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Monthly Archives: November 2011

Jingle Bell Jazz Duke Ellington Miles Davis Herbie Hancock Christmas




Part 1

Part 2

Part 3



A1     Duke Ellington –     Jingle Bells

Recorded in NYC, June 21, 1962

Bass – Aaron Bell
Producer – Teo Macero
Reeds – Harry Carney, Jimmy Hamilton, Johnny Hodges, Paul Gonsalves, Russell Procope
Written-By – M. Ellington*
Drums – Sam Woodyard
Trombone – Britt Woodman, Chuck Connors, Lawrence Brown
Piano – Billy Strayhorn
Trumpet – Bill Berry, Cat Anderson, Ray Nance, Roy Burrows*


A2     Lionel Hampton –     White Christmas

Recorded in NYC, January 11, 1962

Bass – George Duvivier
Producer – Teo Macero
Vibraphone – Lionel Hampton
Written-By – I. Berlin*
Guitar – Billy Mackel
Drums – Osie Johnson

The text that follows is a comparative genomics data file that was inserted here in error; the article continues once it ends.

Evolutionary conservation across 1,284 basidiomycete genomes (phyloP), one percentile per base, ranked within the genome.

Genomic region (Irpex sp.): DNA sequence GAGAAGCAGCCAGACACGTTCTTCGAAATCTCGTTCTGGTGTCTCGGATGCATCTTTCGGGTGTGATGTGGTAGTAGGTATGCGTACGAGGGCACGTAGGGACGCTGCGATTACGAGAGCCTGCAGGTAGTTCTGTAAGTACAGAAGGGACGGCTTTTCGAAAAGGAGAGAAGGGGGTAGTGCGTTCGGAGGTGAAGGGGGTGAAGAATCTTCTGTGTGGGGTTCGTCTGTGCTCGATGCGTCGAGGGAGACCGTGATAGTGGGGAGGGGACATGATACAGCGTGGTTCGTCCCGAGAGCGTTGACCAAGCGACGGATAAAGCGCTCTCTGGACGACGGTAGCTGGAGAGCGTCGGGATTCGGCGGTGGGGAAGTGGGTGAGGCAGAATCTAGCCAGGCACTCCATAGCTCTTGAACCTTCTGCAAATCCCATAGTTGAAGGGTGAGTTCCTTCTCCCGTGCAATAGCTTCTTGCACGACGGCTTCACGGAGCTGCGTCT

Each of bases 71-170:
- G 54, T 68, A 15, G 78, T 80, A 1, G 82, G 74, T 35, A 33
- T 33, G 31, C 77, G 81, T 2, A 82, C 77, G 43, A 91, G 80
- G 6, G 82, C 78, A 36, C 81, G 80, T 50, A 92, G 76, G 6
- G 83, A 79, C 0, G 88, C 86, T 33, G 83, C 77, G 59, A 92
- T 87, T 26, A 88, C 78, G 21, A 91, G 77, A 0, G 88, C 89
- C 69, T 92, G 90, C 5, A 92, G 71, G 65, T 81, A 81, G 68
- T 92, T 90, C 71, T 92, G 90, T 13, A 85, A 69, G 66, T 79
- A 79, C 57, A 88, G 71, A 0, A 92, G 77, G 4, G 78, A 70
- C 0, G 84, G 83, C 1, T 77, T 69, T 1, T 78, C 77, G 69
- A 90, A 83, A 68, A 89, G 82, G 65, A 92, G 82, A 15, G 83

Trombone – Eddie Bert, Lou McGarity, Richard Hixson, Robert Byrne
Piano – Tommy Flanagan


A3     Chico Hamilton –     Winter Wonderland

Recorded In NYC, May 26, 1961

Bass – Buddy Catlett
Producer – Teo Macero
Drums – Chico Hamilton
Guitar – Harry W. Polk
Saxophone – Charles Lloyd
Cello – Nat Gershman*
Written-By – D. Smith*, F. Bernard*


A4     Carmen McRae –     The Christmas Song (Chestnuts Roasting On An Open Fire)

Recorded in NYC, June 29, 1961

Producer – Teo Macero
Bass – Bob Cranshaw
Celesta – Norman Simmons
Written-By – M. Torme*, R. Wells*


A5     Pony Poindexter –     Rudolph, The Red-Nosed Reindeer

Recorded in NYC, May 10, 1962

Bass – Bill Yancy*
Producer – Teo Macero
Baritone Saxophone – Pepper Adams
Alto Saxophone – Gene Quill, Phil Woods
Tenor Saxophone – Billy Mitchell, Dexter Gordon
Alto Saxophone, Soprano Saxophone – Pony Poindexter
Drums – Charlie Persip
Piano – Gildo Mahones
Written-By – J. Marks*


A6     Paul Horn –     We Three Kings Of Orient Are

Recorded in Hollywood, CA, August 15, 1962

Bass – Victor Gaskin
Producer – Irving Townsend
Flute – Paul Horn